The Boat Show

Summer 2017

My brother Robert and I own an antique boat, a 1947 Ventnor that belonged to our father. We had the boat restored over 8 years, and began to use it in 2013.

The Ventnor mostly stays on a trailer in the garage. We take it out a couple of times a season, and joined the Antique and Classic Boat Society (ACBS), a club for classic boat owners.

Other than the Ventnor, I’ve been out of the boating scene for 25 years. We used to have a sailboat, but the family crew bailed out on me, and I sold the sailboat.

The ACBS asked for volunteers to staff a booth at the Atlantic City Boat Show in March, and I volunteered. As I drove to Atlantic City at 9 a.m. that cold windy winter morning, the Convention Center loomed up like Emerald City impressing Dorothy. I’d never visited before. The Convention Center is huge- it looks as big as Philadelphia’s. It was a challenge just finding the ACBS booth inside.

The Center was packed with …Boats! Why was I surprised? Because in 2007 as with the housing and auto industries, the boating industry was dead. The boat business edged back from the brink, and as I was learning, has revitalized itself. While some of the engines are imported, the boats are largely made in the USA. The enormous show hall was overflowing with boats. These were not yachts fit for Donald Trump; they were targeting the upper middle and upper class average person.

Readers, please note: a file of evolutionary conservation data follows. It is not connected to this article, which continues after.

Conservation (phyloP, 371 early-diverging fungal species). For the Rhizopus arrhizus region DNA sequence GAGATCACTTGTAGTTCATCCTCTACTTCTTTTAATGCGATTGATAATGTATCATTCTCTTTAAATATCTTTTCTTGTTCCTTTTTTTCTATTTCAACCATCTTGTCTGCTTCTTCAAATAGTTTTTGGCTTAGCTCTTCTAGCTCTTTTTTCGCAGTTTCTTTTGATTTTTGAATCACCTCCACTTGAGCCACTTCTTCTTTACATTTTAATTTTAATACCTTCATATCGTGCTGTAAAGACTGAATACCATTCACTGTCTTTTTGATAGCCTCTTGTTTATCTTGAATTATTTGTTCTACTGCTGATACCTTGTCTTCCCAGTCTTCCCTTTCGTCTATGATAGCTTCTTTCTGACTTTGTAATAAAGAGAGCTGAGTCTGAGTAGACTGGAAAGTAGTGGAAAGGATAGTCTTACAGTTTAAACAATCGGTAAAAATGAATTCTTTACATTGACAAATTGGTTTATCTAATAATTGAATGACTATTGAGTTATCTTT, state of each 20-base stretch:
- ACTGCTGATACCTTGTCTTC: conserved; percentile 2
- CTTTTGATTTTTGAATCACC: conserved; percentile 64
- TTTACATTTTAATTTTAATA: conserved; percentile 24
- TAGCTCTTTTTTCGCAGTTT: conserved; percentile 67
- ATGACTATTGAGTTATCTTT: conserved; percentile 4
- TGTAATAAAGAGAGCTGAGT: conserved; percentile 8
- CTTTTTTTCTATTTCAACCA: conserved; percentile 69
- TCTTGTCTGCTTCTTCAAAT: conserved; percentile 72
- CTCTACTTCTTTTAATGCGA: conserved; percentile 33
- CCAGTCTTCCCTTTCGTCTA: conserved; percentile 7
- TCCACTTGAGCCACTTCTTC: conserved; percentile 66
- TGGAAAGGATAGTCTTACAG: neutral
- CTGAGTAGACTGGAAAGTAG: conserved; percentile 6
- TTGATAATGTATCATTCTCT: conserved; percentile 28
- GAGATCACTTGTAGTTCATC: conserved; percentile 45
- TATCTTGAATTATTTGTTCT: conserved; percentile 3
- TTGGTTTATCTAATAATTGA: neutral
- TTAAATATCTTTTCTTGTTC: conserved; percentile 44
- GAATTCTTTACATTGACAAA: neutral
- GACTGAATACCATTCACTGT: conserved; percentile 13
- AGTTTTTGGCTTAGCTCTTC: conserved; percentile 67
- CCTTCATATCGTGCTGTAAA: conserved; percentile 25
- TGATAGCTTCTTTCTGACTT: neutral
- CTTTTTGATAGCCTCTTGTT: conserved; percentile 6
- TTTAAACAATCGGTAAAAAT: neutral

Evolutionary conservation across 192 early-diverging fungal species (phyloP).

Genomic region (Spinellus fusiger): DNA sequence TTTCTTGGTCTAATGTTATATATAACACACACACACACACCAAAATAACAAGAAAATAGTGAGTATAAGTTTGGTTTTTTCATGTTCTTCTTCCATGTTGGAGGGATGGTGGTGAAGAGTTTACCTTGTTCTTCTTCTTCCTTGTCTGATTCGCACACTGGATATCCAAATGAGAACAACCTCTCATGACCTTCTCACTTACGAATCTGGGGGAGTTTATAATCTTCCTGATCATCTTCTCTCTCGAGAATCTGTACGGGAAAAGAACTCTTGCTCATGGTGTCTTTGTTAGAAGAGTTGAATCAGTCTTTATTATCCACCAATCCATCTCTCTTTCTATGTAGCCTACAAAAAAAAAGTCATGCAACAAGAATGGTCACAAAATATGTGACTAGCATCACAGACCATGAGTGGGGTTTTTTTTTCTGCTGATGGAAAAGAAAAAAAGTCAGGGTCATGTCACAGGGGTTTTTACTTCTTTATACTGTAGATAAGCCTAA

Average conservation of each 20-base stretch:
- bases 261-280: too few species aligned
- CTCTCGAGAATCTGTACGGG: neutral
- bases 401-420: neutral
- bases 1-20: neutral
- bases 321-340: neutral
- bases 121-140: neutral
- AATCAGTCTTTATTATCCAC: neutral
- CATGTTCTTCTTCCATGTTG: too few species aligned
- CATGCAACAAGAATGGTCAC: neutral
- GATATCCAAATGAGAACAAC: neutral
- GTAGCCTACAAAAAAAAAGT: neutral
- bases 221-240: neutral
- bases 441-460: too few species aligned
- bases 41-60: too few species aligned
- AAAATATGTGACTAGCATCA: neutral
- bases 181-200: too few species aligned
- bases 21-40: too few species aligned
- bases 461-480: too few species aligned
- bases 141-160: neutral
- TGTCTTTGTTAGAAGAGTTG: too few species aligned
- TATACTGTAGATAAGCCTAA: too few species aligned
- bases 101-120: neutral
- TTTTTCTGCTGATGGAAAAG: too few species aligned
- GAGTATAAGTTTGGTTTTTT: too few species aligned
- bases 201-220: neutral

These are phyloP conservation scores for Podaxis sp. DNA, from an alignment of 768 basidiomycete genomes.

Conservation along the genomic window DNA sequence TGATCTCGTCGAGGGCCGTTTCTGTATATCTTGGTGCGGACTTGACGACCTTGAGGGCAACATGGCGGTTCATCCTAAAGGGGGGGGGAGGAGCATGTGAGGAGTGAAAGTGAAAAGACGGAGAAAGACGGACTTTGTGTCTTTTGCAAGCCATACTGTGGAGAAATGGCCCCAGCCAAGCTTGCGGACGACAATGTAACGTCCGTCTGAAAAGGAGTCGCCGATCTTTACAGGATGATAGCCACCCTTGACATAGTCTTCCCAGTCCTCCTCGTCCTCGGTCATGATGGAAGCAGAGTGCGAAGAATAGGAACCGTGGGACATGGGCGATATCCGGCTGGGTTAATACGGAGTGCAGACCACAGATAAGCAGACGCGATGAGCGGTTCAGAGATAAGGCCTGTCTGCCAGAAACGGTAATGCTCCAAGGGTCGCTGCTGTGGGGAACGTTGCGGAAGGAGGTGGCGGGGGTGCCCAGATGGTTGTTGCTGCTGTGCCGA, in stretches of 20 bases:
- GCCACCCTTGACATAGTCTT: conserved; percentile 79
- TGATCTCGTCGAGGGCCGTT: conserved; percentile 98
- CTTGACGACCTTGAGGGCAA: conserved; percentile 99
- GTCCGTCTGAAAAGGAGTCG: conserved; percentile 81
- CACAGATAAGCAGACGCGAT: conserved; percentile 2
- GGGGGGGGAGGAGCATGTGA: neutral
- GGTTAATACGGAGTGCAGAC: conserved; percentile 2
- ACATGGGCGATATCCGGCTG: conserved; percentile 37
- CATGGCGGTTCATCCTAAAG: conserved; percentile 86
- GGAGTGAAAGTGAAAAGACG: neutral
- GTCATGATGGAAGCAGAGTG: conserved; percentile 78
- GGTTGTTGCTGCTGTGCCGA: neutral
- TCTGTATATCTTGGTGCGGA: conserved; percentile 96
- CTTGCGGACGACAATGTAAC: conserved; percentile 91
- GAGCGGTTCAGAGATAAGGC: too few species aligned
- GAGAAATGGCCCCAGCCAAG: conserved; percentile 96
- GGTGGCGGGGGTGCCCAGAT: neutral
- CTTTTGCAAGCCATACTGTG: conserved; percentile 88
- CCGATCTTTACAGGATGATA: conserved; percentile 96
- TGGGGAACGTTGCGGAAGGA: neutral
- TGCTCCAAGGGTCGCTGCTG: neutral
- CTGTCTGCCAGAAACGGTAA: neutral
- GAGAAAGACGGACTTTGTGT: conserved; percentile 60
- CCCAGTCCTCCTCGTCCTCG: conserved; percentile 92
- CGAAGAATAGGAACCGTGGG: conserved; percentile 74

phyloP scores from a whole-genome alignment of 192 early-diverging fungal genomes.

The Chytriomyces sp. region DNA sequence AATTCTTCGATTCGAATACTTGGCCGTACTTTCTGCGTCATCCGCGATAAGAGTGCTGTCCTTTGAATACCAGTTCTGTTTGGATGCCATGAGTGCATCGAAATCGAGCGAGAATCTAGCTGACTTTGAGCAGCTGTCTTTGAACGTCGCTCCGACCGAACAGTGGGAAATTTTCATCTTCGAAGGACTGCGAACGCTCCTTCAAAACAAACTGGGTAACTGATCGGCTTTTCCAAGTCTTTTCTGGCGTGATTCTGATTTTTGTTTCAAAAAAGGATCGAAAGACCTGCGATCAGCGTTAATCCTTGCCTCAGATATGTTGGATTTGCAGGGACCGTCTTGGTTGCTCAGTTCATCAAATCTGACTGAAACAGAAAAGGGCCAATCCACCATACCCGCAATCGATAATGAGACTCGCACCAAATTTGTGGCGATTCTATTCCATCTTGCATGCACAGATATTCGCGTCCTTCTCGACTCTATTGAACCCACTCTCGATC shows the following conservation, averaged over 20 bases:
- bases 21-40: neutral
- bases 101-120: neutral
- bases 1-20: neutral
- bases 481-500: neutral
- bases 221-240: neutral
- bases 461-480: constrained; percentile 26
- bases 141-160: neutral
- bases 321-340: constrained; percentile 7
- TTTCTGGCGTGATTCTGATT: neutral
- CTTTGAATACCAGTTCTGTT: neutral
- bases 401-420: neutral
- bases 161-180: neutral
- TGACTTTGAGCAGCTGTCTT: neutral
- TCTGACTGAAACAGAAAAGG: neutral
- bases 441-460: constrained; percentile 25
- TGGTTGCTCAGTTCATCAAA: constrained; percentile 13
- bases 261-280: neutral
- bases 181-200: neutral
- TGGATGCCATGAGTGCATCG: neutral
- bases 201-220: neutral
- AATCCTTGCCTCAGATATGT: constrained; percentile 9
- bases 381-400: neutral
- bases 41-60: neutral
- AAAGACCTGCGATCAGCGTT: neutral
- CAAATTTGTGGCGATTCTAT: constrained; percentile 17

In addition to boats, a successful show needs boaters. Families mobbed the show. People must be confident when they consider spending $50,000-$75,000 which was my sense of what the average boat on display cost.

More can be extrapolated from the Boat Show. Most people don’t have the entire purchase price to kick in. Financing must be available today. Fuel must be fairly reasonable; this was a powerboat show. If people want to fish or to joyride, they need to be able to fill the tank.

I noticed a 42’ fishing boat near the ACBS display, with four 350 horsepower outboard engines. The boat seemed nice, but nothing grand. I guess-timated $25,000 an engine, so figured the boat must sell for a couple of hundred thousand dollars. How wrong I was. Here is the photo I took when my shift ended at the ACBS.

I wonder how many buyers took advantage of the “Boat Show Special” $769,000 price tag?

My job in the ACBS booth was to chat up potential members who might have classic boats, or be interested in buying them. Owners get tired of them, as with anything else and put them up for sale. As I learned, compared to a new boat, a classic boat can be downright reasonable.

I met lots of nice people and learned that boats and vacation homes are often handed down from generation to generation.

Most of the Boat Show attendees were Caucasian – there were a few African Americans but almost no Asians, and few other ethnic folks by my observation.

This also tells me that the average middle to upper class East Coast Caucasian family feels pretty confident at present, and is doing well.

Our economy has come back from the brink of 2007. Credit George Bush, the Federal Reserve, and Barak Obama.

Let’s hope that something doesn’t rock the confidence of boat buyers who support this mostly domestic “Made in USA” industry.

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